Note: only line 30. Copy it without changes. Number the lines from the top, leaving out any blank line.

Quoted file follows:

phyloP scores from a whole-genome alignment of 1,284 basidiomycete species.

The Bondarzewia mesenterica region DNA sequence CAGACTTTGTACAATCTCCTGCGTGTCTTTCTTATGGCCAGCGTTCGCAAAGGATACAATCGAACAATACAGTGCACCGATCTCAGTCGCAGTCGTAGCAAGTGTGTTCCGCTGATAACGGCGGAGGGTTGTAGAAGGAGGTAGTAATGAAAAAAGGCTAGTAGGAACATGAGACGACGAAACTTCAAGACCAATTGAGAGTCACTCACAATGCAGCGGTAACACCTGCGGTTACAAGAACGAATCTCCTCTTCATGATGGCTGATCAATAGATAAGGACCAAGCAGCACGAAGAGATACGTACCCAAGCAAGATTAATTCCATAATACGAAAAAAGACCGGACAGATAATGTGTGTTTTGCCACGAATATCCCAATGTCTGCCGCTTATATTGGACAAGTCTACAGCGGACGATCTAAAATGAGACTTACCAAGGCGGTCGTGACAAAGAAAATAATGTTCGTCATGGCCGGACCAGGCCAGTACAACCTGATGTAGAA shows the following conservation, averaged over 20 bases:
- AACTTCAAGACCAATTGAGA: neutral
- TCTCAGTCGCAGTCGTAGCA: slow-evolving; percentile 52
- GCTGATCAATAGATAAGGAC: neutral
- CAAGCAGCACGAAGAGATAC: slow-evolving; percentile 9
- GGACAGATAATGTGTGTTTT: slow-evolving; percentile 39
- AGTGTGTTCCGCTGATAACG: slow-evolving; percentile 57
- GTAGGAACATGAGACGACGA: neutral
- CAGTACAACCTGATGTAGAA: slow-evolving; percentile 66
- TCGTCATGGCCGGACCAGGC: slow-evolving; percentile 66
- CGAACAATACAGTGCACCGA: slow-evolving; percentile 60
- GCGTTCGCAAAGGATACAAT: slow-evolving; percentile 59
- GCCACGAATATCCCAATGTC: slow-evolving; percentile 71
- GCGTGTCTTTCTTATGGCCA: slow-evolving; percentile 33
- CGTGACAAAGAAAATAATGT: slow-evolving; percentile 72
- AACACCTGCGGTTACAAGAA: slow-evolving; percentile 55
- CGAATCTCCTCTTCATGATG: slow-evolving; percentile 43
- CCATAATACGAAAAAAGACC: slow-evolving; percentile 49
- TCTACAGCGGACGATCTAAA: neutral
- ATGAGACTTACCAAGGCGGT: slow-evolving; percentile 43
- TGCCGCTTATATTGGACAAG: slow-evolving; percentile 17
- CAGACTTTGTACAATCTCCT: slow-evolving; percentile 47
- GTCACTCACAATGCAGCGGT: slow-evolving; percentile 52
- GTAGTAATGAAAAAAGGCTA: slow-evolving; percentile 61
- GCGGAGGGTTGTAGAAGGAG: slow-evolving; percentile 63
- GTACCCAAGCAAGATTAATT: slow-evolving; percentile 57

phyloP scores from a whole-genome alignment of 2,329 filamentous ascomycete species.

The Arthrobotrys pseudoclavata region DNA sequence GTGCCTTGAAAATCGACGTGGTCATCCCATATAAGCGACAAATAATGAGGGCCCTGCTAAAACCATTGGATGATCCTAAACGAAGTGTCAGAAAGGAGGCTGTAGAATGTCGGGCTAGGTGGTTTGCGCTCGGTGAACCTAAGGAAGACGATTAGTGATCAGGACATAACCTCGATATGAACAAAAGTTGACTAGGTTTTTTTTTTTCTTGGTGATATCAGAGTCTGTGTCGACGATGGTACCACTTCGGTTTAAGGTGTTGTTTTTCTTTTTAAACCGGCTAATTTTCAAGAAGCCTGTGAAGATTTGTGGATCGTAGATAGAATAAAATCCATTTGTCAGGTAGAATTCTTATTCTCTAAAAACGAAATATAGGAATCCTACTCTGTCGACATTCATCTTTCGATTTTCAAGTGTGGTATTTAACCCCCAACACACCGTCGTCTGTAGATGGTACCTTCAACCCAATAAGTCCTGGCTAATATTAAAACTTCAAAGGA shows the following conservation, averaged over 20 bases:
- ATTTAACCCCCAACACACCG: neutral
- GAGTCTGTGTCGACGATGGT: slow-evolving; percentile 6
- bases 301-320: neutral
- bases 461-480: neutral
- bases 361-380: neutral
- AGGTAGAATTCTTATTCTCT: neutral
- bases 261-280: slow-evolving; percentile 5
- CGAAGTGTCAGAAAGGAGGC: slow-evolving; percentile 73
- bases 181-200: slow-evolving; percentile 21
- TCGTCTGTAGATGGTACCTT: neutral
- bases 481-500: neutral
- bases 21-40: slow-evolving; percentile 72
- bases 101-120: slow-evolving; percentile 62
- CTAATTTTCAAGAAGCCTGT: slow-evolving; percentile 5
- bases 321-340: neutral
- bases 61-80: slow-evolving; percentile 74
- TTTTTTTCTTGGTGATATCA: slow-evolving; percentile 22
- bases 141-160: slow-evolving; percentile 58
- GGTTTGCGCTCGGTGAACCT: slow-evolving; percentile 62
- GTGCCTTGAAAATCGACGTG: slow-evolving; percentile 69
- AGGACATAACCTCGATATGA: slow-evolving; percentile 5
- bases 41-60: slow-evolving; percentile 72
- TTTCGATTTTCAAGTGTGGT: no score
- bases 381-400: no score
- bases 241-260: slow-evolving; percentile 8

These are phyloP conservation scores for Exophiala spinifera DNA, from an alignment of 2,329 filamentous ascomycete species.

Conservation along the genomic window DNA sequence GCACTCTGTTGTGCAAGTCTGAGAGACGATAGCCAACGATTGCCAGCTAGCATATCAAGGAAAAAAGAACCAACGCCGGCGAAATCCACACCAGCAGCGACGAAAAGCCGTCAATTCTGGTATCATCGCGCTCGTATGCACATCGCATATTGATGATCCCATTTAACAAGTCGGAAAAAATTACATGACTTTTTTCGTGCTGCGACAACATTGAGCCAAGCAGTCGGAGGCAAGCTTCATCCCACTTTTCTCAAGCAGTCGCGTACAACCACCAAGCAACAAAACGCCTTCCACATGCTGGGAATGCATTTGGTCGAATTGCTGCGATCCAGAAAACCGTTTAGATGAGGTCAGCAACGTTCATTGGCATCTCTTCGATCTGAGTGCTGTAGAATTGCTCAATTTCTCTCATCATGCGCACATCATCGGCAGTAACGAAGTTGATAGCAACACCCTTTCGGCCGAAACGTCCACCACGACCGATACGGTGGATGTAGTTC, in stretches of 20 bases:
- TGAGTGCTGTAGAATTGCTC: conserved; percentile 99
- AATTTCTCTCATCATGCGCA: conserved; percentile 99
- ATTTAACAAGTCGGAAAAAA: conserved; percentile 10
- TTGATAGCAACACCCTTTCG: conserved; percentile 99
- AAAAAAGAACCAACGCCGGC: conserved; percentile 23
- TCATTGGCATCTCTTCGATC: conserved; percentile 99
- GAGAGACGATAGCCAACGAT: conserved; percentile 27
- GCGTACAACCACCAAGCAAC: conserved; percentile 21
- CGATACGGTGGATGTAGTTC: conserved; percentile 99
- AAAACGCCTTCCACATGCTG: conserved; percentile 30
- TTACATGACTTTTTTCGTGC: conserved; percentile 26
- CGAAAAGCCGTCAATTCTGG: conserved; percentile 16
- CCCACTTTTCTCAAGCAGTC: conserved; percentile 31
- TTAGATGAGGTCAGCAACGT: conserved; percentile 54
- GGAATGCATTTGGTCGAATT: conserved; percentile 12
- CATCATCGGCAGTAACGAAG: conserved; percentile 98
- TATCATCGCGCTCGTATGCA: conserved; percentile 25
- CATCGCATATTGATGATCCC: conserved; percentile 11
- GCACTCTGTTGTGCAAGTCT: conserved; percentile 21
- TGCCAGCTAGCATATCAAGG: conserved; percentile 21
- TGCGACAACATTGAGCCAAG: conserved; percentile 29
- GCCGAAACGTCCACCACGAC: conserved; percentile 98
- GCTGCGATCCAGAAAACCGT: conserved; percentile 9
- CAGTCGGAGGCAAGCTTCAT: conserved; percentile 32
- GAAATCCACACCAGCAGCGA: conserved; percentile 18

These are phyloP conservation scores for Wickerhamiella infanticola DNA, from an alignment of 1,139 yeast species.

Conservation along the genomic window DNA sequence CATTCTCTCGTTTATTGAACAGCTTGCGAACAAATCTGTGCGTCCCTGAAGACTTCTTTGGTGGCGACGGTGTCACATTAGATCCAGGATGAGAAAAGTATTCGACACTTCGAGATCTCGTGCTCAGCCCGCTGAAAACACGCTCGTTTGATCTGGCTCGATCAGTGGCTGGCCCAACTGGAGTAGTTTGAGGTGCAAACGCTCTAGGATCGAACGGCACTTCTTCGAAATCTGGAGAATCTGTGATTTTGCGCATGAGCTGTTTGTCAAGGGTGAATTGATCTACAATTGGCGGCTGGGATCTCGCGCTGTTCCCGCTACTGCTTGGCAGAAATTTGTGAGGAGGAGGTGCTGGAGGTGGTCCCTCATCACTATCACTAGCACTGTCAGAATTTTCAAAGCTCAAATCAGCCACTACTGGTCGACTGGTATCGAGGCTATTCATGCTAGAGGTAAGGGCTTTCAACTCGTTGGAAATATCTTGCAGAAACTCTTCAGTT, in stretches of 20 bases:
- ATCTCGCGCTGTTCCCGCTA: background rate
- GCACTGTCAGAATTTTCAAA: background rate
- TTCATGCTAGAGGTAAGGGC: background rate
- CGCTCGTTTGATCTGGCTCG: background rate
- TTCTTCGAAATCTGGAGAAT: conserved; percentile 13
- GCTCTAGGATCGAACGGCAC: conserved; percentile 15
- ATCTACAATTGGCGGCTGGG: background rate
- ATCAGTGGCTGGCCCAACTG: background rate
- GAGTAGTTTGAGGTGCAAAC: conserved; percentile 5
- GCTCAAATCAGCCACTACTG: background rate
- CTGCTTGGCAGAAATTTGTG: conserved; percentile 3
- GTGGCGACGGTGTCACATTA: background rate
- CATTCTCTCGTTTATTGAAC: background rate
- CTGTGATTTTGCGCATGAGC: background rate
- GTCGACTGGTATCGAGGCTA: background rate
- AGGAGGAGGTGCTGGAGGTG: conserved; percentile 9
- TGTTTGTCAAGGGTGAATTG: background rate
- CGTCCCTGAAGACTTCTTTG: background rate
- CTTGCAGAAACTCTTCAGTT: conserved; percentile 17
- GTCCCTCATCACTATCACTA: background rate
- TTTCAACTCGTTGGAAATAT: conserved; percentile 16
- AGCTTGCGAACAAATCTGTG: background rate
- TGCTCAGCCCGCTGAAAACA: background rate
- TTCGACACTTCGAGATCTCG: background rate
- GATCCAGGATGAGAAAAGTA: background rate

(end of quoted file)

- ATTTAACCCCCAACACACCG: neutral